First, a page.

An often sought-out form of care for this age range is license-exempt Family, Friend, and Neighbor (FFN) care. It is estimated that nearly 40 percent of children ages 3 and under are entrusted to the care of an FFN provider, making it the predominant form of nonparental care for our youngest children in California. While FFN care is often a first choice for families due to the close relationship with the caregiver, FFN care also helps fill gaps in care when there are challenges accessing licensed care either due to cost, lack of available spaces, or early morning, evening or night care needs. Yet even with this option for care, families still struggle to find and afford care. 

The Early Learning and Care workforce, also known as the “Workforce’s Workforce,” also struggles to make ends meet while providing quality care. Early educators are predominantly women of color and historically underpaid and lacking in benefits, including healthcare and retirement. In 2020, family child care providers earned an annual salary that was as little as $16,200 in California, and center-based lead teachers earned $39,520, which is at or below the state minimum wage and significantly below a livable wage for an adult in California. Low salaries and high business expenses make it difficult to recruit and retain a qualified workforce to support our youngest learners.

A deficit of child care for children, ages birth to three years, not only impacts the economic mobility of families who need access to quality care to stay in the workforce, but it also hinders the growth of California’s economy. A recent study by ReadyNation found that the United States’ infant-and-toddler child care crisis has created an annual cost of $122 billion in lost earnings, productivity, and revenue, including an annual loss of $17 billion in California alone. Additionally, studies show that high-quality Early Learning and Care has positive long-term benefits for children who received full-time, high-quality early childhood experiences as infants up to age 5.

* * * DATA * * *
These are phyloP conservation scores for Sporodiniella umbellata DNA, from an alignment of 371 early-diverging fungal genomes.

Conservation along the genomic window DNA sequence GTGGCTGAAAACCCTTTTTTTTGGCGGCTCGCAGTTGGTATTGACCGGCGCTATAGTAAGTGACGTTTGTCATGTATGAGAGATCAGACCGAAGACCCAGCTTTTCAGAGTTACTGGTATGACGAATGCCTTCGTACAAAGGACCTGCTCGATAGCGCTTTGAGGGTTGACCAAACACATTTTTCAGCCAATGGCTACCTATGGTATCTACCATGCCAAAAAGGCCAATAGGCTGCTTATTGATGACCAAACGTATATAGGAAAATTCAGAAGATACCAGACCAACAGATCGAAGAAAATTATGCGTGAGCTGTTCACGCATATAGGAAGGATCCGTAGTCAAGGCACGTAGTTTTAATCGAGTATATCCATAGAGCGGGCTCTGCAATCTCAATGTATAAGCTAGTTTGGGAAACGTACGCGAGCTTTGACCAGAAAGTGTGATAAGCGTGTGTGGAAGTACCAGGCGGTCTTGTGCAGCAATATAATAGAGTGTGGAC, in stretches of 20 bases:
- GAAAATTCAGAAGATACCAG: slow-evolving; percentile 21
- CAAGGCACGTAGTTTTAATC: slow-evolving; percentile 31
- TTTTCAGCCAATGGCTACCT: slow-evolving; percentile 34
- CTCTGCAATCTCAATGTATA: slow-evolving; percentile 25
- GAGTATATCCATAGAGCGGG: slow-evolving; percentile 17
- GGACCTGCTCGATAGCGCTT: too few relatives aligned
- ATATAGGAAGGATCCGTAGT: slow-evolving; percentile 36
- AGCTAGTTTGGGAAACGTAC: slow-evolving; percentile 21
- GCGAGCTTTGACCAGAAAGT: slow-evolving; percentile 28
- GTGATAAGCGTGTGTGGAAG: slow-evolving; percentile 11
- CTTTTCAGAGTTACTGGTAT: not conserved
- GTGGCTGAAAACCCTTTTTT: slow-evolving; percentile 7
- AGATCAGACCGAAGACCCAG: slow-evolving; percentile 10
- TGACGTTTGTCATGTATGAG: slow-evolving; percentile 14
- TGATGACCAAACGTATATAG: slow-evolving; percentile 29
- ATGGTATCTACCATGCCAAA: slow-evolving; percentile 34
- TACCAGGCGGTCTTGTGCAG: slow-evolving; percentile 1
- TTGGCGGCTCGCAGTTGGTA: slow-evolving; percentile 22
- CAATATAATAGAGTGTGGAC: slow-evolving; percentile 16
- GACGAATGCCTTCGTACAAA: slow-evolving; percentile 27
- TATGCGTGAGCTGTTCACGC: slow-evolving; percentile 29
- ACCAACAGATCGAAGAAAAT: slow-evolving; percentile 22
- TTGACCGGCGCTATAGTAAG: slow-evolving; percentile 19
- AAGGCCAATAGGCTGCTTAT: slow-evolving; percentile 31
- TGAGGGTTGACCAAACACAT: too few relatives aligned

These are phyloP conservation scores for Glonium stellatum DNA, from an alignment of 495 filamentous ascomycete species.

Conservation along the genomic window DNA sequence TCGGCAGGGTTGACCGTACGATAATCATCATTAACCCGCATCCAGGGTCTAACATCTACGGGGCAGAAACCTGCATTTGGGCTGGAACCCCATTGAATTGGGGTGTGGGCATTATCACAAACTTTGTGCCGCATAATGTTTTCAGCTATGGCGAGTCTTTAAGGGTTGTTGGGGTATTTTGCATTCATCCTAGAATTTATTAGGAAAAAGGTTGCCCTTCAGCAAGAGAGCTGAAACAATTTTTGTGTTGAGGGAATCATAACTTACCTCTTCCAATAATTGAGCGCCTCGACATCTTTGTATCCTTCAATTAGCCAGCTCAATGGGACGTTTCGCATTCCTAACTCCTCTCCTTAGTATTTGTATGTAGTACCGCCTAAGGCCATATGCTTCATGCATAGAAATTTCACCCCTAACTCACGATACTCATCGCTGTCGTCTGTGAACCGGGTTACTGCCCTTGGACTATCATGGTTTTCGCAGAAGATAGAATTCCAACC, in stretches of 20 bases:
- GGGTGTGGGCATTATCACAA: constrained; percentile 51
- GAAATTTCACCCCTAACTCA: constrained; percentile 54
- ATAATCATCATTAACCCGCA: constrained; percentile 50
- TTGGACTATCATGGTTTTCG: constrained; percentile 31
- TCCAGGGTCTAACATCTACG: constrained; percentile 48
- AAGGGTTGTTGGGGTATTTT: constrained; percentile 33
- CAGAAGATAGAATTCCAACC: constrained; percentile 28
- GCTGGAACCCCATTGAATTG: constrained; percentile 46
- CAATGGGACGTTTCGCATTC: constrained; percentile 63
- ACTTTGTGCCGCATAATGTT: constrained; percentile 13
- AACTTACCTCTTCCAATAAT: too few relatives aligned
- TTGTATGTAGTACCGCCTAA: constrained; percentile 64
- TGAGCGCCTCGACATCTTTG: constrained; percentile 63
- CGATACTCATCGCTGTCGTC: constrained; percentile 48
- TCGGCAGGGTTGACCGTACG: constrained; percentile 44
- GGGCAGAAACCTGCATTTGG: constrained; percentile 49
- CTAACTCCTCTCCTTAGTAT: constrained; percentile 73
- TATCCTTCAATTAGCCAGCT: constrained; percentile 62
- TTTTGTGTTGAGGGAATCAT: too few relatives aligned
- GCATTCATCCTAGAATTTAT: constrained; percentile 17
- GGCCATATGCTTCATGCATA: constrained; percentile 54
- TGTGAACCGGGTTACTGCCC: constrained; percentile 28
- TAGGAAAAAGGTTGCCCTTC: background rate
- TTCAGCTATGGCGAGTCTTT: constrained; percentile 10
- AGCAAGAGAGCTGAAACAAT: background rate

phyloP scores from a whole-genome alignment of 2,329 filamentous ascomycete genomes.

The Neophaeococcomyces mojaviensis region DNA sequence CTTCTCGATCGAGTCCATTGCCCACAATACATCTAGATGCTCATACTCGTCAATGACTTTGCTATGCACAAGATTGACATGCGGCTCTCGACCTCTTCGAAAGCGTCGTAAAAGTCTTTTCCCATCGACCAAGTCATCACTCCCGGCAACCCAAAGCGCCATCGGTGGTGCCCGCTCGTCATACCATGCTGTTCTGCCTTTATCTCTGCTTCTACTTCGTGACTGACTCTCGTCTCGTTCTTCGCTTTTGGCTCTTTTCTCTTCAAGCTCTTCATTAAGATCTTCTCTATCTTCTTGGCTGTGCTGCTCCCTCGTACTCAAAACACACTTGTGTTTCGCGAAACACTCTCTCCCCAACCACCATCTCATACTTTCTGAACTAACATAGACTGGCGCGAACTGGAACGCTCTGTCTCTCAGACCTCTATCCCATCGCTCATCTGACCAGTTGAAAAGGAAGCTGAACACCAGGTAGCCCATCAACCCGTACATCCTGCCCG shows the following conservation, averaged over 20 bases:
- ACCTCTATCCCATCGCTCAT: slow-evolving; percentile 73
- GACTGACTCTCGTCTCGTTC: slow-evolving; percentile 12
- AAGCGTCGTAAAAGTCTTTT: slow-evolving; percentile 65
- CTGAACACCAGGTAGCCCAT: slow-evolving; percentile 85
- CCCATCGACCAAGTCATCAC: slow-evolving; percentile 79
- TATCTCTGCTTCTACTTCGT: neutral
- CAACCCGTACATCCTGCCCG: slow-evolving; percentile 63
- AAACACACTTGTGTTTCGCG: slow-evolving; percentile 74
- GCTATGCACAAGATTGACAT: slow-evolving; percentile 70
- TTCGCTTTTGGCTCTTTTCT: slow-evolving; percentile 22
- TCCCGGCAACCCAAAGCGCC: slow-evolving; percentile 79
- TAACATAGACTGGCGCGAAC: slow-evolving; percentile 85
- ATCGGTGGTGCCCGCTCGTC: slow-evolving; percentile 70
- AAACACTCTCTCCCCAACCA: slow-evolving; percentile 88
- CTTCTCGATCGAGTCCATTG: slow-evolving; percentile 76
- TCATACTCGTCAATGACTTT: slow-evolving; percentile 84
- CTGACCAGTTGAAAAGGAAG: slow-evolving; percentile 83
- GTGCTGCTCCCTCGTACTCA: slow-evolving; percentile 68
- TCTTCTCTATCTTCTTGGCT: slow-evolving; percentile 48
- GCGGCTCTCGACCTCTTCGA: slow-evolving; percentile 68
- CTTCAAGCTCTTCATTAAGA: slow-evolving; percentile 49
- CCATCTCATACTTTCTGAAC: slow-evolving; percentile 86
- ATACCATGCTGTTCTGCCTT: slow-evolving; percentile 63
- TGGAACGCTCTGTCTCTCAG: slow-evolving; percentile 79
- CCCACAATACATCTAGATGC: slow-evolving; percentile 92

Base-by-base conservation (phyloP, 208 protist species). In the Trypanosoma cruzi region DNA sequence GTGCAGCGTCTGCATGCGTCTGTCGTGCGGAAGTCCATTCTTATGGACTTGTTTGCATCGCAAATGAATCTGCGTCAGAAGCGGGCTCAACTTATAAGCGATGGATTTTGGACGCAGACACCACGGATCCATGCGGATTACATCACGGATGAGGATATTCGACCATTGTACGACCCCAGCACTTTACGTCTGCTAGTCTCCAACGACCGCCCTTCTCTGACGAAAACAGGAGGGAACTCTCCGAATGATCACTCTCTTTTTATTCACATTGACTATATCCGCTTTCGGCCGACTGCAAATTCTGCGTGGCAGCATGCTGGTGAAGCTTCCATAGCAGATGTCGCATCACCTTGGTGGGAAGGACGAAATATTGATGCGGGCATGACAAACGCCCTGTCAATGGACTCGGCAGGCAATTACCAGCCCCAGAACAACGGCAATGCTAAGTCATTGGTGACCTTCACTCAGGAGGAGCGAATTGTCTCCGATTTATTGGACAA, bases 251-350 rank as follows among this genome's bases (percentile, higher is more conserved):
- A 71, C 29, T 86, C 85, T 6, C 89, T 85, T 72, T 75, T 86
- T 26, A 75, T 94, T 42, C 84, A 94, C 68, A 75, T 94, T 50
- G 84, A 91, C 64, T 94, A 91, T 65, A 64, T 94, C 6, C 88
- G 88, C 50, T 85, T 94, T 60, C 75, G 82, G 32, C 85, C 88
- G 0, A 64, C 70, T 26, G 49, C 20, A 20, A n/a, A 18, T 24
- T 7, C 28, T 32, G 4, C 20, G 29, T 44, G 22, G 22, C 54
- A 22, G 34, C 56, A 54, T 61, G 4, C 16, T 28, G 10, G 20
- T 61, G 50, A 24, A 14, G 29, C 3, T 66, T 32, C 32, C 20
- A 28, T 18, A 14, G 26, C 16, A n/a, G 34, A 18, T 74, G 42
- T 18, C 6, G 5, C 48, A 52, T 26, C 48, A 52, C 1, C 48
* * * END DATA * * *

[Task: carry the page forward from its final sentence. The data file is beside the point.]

In addition to access and workforce challenges across the Early Learning and Care system, infant and toddler care is more expensive to provide due to lower ratios and other licensing requirements, making it even more difficult for caregivers to provide. As California has invested in providing free preschool for 4-year-olds through TK and is increasing access with the ability to serve more 3-year-olds in the California State Preschool Program, now is the time to ramp up investments to support providers in serving more babies and toddlers.


As TK continues to expand, Early Edge will focus on supporting its successful implementation while looking at new ways to strengthen the mixed-delivery system as a whole, focusing on supporting children, ages birth to three years, their families, and the Early Learning workforce that supports them. Major investments and policy changes will be required to support our mixed-delivery system in serving a greater number of infants and toddlers. This includes, but is not limited to, improving wages and compensation through rate reform and establishing a system that is based on the true cost of providing care, aligning licensing and programmatic requirements, increasing access to professional development and resources to support the workforce in serving younger children, and more funding to support the full mixed-delivery system.